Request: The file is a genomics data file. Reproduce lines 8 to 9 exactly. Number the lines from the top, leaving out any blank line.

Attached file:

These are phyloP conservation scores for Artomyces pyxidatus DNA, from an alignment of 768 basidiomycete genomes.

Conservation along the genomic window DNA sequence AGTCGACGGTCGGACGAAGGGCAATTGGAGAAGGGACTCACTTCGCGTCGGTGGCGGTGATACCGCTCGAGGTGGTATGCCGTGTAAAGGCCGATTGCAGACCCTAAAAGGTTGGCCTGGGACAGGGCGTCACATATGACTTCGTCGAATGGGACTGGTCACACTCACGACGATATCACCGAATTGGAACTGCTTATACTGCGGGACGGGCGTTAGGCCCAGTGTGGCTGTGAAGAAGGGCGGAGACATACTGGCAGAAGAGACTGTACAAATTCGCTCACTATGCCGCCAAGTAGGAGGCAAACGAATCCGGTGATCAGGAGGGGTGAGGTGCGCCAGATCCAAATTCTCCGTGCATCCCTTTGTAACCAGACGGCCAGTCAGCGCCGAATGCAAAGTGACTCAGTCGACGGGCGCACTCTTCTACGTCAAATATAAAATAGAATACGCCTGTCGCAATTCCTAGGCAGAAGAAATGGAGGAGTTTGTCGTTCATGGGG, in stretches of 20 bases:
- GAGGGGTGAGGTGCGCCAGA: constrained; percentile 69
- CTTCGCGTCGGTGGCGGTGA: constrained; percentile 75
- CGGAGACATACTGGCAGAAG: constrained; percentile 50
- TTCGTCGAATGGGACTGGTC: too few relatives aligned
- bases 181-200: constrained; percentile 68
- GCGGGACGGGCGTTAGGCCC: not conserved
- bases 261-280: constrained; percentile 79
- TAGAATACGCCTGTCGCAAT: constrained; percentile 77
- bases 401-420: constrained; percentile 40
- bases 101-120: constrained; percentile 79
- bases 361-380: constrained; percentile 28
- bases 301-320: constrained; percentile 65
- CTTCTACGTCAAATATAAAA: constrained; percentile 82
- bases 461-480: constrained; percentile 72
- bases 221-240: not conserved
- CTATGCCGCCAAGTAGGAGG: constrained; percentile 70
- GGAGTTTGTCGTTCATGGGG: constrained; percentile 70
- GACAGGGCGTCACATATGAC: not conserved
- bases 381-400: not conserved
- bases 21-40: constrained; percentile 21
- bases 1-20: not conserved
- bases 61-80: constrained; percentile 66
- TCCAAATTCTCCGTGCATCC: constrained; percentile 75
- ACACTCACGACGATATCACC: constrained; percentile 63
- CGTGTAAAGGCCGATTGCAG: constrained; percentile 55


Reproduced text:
- GCGGGACGGGCGTTAGGCCC: not conserved
- bases 261-280: constrained; percentile 79